Survivors who made it to the Reyhanli Hospital on the Turkey-Syria border say they saw a plane drop chemical bombs.
Mazin Yusif, 13, tells CNN that he found his grandfather slumped over in front of his house shortly after the strike and ran for help. "I got dizzy and then fainted in front of my grandfathers garage. I next found myself here in this hospital, naked in a bed," he adds.
31-year-old Ahmed Abdel Rahim was also caught up in the strike. "I was in my house," he tells CNN. "I had difficulty breathing, but I feel better now. But I did throw up after getting to the hospital. I don't know if my family is dead or alive. I don't know anything."
Syrians bury their dead on Wednesday. A father tells CNN he lost 25 members of his family, including his wife and 9-month-old twins. "My brothers, their children, and their cousins. Around 25 members of my family, all martyred," Abdul Hamid Youssef says, sobbing.
THURSDAY: Russia's explanation is 'highly implausible', says chemical weapons expert
Dan Kaszeta, a chemical weapons specialist, tells CNN the Russian version of events are "highly implausible," adding "it's much more plausible that Assad, who has used nerve agents in the past, is using them again."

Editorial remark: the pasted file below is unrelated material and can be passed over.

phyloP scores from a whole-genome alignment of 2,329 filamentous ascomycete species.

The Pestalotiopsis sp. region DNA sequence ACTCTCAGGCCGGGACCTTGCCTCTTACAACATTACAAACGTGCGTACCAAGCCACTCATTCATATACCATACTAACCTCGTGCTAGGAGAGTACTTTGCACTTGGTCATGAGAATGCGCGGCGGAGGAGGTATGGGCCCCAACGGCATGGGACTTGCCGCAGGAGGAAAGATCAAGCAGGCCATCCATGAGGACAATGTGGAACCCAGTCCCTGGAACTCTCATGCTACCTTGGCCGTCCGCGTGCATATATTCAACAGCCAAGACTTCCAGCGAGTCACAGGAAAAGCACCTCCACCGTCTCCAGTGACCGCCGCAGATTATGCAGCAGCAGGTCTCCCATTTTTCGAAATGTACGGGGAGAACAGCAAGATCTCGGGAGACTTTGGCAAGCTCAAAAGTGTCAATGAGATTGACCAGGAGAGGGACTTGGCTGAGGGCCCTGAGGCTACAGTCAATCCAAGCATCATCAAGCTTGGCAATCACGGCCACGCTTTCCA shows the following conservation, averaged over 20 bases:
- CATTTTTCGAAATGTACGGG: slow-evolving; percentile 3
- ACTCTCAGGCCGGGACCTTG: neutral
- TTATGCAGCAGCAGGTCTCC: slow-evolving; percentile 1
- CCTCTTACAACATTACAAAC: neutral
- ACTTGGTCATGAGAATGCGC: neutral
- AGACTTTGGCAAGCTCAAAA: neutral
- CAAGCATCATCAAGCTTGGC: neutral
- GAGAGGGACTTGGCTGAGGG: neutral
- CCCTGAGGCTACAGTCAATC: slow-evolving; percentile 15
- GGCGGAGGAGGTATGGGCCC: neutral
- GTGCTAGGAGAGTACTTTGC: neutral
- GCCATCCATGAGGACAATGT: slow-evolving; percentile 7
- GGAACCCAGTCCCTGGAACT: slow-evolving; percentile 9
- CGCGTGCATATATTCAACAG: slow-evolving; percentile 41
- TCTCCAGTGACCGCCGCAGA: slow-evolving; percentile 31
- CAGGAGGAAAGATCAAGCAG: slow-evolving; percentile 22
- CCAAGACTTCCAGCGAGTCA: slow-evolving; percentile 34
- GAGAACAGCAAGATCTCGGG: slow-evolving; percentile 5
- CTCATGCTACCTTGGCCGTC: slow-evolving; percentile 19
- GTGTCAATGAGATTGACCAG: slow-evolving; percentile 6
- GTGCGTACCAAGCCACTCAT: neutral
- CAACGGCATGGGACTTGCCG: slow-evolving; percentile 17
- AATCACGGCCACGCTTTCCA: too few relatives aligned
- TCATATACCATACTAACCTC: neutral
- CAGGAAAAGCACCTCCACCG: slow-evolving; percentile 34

The Russian Defense Ministry had earlier said on its Facebook page that the strike hit "workshops, which produced chemical warfare munitions."
Trump: Attack is an 'affront to humanity'
US President Donald Trump says the airstrike has changed his views on Syria and Assad, calling it an "affront to humanity."
"It crossed a lot of lines for me. When you kill innocent children, innocent babies ... with a chemical gas that is so lethal that people were shocked to hear what gas it was, that crosses many, many lines -- beyond a red line," he says.
FRIDAY: US launches military strike
On Trump's orders, the US military launches a strike on the airbase in Syria from where, the President says, the chemical attack was launched.
US warships launched 59 Tomahawk cruise missiles at Al Shayrat airfield, targeting aircraft, shelters and storage facilities. Six people were killed, according to a televised statement by the Syrian's Armed Forces General Command.
The strike is the first direct military action the US has taken against Assad's regime since the country's six-year civil war began, and could be interpreted by the Syrian government as an act of war.